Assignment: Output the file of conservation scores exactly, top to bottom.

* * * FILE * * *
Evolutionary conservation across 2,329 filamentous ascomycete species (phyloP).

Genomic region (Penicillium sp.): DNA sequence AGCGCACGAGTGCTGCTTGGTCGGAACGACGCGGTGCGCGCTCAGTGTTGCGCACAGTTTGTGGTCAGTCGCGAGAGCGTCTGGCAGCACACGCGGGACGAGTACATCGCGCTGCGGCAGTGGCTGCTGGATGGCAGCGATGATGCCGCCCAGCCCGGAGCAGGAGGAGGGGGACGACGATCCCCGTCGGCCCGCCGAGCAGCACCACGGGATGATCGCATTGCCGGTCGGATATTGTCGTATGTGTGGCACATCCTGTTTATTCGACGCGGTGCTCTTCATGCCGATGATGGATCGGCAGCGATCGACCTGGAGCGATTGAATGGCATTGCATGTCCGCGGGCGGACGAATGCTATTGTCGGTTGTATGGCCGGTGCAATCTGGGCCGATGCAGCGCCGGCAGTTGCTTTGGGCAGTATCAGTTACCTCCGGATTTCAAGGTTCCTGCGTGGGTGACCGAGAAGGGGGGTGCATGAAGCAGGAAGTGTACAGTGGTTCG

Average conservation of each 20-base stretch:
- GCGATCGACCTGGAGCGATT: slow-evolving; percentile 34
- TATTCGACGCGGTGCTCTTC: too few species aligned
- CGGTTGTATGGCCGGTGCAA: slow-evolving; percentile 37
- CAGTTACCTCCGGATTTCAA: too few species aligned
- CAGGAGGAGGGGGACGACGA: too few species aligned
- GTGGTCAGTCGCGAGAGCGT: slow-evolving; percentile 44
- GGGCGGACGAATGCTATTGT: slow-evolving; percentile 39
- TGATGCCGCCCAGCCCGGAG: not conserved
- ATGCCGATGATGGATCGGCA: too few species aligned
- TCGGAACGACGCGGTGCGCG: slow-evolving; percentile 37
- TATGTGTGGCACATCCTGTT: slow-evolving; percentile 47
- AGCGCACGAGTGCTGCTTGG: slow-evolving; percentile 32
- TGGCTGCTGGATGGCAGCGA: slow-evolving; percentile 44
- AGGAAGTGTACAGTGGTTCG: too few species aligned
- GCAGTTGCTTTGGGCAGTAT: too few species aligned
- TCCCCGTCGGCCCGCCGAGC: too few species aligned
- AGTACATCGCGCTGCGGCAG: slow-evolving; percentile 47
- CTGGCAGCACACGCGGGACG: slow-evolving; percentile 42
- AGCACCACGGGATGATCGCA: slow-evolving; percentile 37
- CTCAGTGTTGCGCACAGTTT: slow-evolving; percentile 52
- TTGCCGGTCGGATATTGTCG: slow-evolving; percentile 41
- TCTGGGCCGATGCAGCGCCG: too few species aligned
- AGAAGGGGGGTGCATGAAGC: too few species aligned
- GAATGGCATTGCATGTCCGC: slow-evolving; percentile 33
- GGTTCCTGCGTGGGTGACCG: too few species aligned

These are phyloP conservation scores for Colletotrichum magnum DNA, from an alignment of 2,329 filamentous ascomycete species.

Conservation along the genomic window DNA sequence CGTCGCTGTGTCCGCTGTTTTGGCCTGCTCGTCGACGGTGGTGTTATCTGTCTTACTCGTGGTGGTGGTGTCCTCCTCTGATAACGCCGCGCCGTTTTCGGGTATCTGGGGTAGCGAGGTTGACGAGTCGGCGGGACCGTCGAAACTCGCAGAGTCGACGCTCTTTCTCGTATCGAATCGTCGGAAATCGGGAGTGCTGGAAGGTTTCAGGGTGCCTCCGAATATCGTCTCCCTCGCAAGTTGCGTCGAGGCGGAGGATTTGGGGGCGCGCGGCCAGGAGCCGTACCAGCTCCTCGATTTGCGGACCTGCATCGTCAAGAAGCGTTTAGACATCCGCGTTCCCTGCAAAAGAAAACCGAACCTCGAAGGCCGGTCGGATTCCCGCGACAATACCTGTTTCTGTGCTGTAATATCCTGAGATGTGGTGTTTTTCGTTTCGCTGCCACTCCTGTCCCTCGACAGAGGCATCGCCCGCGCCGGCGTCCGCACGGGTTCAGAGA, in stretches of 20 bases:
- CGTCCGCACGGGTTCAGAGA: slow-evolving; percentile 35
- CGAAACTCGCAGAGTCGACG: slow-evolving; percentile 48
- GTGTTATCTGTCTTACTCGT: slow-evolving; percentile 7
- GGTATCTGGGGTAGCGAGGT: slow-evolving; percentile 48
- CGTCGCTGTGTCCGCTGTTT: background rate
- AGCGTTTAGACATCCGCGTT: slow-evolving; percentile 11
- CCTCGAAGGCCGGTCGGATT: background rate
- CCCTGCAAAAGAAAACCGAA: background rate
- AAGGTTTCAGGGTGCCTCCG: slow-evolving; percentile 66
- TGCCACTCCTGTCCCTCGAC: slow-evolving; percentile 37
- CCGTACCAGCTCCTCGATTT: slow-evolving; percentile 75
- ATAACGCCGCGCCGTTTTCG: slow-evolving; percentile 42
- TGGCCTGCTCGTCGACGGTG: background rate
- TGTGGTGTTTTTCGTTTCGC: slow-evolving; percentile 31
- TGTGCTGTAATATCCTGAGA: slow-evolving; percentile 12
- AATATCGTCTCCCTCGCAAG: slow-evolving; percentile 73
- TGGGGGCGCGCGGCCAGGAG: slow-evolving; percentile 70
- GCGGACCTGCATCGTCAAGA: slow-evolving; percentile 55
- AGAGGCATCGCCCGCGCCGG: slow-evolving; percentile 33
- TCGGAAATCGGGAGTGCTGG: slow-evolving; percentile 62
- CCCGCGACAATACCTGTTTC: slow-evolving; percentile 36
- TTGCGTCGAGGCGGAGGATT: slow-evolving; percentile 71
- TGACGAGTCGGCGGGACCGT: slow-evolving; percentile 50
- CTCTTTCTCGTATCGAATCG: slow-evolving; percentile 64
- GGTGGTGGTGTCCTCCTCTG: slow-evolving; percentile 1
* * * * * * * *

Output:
Evolutionary conservation across 2,329 filamentous ascomycete species (phyloP).

Genomic region (Penicillium sp.): DNA sequence AGCGCACGAGTGCTGCTTGGTCGGAACGACGCGGTGCGCGCTCAGTGTTGCGCACAGTTTGTGGTCAGTCGCGAGAGCGTCTGGCAGCACACGCGGGACGAGTACATCGCGCTGCGGCAGTGGCTGCTGGATGGCAGCGATGATGCCGCCCAGCCCGGAGCAGGAGGAGGGGGACGACGATCCCCGTCGGCCCGCCGAGCAGCACCACGGGATGATCGCATTGCCGGTCGGATATTGTCGTATGTGTGGCACATCCTGTTTATTCGACGCGGTGCTCTTCATGCCGATGATGGATCGGCAGCGATCGACCTGGAGCGATTGAATGGCATTGCATGTCCGCGGGCGGACGAATGCTATTGTCGGTTGTATGGCCGGTGCAATCTGGGCCGATGCAGCGCCGGCAGTTGCTTTGGGCAGTATCAGTTACCTCCGGATTTCAAGGTTCCTGCGTGGGTGACCGAGAAGGGGGGTGCATGAAGCAGGAAGTGTACAGTGGTTCG

Average conservation of each 20-base stretch:
- GCGATCGACCTGGAGCGATT: slow-evolving; percentile 34
- TATTCGACGCGGTGCTCTTC: too few species aligned
- CGGTTGTATGGCCGGTGCAA: slow-evolving; percentile 37
- CAGTTACCTCCGGATTTCAA: too few species aligned
- CAGGAGGAGGGGGACGACGA: too few species aligned
- GTGGTCAGTCGCGAGAGCGT: slow-evolving; percentile 44
- GGGCGGACGAATGCTATTGT: slow-evolving; percentile 39
- TGATGCCGCCCAGCCCGGAG: not conserved
- ATGCCGATGATGGATCGGCA: too few species aligned
- TCGGAACGACGCGGTGCGCG: slow-evolving; percentile 37
- TATGTGTGGCACATCCTGTT: slow-evolving; percentile 47
- AGCGCACGAGTGCTGCTTGG: slow-evolving; percentile 32
- TGGCTGCTGGATGGCAGCGA: slow-evolving; percentile 44
- AGGAAGTGTACAGTGGTTCG: too few species aligned
- GCAGTTGCTTTGGGCAGTAT: too few species aligned
- TCCCCGTCGGCCCGCCGAGC: too few species aligned
- AGTACATCGCGCTGCGGCAG: slow-evolving; percentile 47
- CTGGCAGCACACGCGGGACG: slow-evolving; percentile 42
- AGCACCACGGGATGATCGCA: slow-evolving; percentile 37
- CTCAGTGTTGCGCACAGTTT: slow-evolving; percentile 52
- TTGCCGGTCGGATATTGTCG: slow-evolving; percentile 41
- TCTGGGCCGATGCAGCGCCG: too few species aligned
- AGAAGGGGGGTGCATGAAGC: too few species aligned
- GAATGGCATTGCATGTCCGC: slow-evolving; percentile 33
- GGTTCCTGCGTGGGTGACCG: too few species aligned

These are phyloP conservation scores for Colletotrichum magnum DNA, from an alignment of 2,329 filamentous ascomycete species.

Conservation along the genomic window DNA sequence CGTCGCTGTGTCCGCTGTTTTGGCCTGCTCGTCGACGGTGGTGTTATCTGTCTTACTCGTGGTGGTGGTGTCCTCCTCTGATAACGCCGCGCCGTTTTCGGGTATCTGGGGTAGCGAGGTTGACGAGTCGGCGGGACCGTCGAAACTCGCAGAGTCGACGCTCTTTCTCGTATCGAATCGTCGGAAATCGGGAGTGCTGGAAGGTTTCAGGGTGCCTCCGAATATCGTCTCCCTCGCAAGTTGCGTCGAGGCGGAGGATTTGGGGGCGCGCGGCCAGGAGCCGTACCAGCTCCTCGATTTGCGGACCTGCATCGTCAAGAAGCGTTTAGACATCCGCGTTCCCTGCAAAAGAAAACCGAACCTCGAAGGCCGGTCGGATTCCCGCGACAATACCTGTTTCTGTGCTGTAATATCCTGAGATGTGGTGTTTTTCGTTTCGCTGCCACTCCTGTCCCTCGACAGAGGCATCGCCCGCGCCGGCGTCCGCACGGGTTCAGAGA, in stretches of 20 bases:
- CGTCCGCACGGGTTCAGAGA: slow-evolving; percentile 35
- CGAAACTCGCAGAGTCGACG: slow-evolving; percentile 48
- GTGTTATCTGTCTTACTCGT: slow-evolving; percentile 7
- GGTATCTGGGGTAGCGAGGT: slow-evolving; percentile 48
- CGTCGCTGTGTCCGCTGTTT: background rate
- AGCGTTTAGACATCCGCGTT: slow-evolving; percentile 11
- CCTCGAAGGCCGGTCGGATT: background rate
- CCCTGCAAAAGAAAACCGAA: background rate
- AAGGTTTCAGGGTGCCTCCG: slow-evolving; percentile 66
- TGCCACTCCTGTCCCTCGAC: slow-evolving; percentile 37
- CCGTACCAGCTCCTCGATTT: slow-evolving; percentile 75
- ATAACGCCGCGCCGTTTTCG: slow-evolving; percentile 42
- TGGCCTGCTCGTCGACGGTG: background rate
- TGTGGTGTTTTTCGTTTCGC: slow-evolving; percentile 31
- TGTGCTGTAATATCCTGAGA: slow-evolving; percentile 12
- AATATCGTCTCCCTCGCAAG: slow-evolving; percentile 73
- TGGGGGCGCGCGGCCAGGAG: slow-evolving; percentile 70
- GCGGACCTGCATCGTCAAGA: slow-evolving; percentile 55
- AGAGGCATCGCCCGCGCCGG: slow-evolving; percentile 33
- TCGGAAATCGGGAGTGCTGG: slow-evolving; percentile 62
- CCCGCGACAATACCTGTTTC: slow-evolving; percentile 36
- TTGCGTCGAGGCGGAGGATT: slow-evolving; percentile 71
- TGACGAGTCGGCGGGACCGT: slow-evolving; percentile 50
- CTCTTTCTCGTATCGAATCG: slow-evolving; percentile 64
- GGTGGTGGTGTCCTCCTCTG: slow-evolving; percentile 1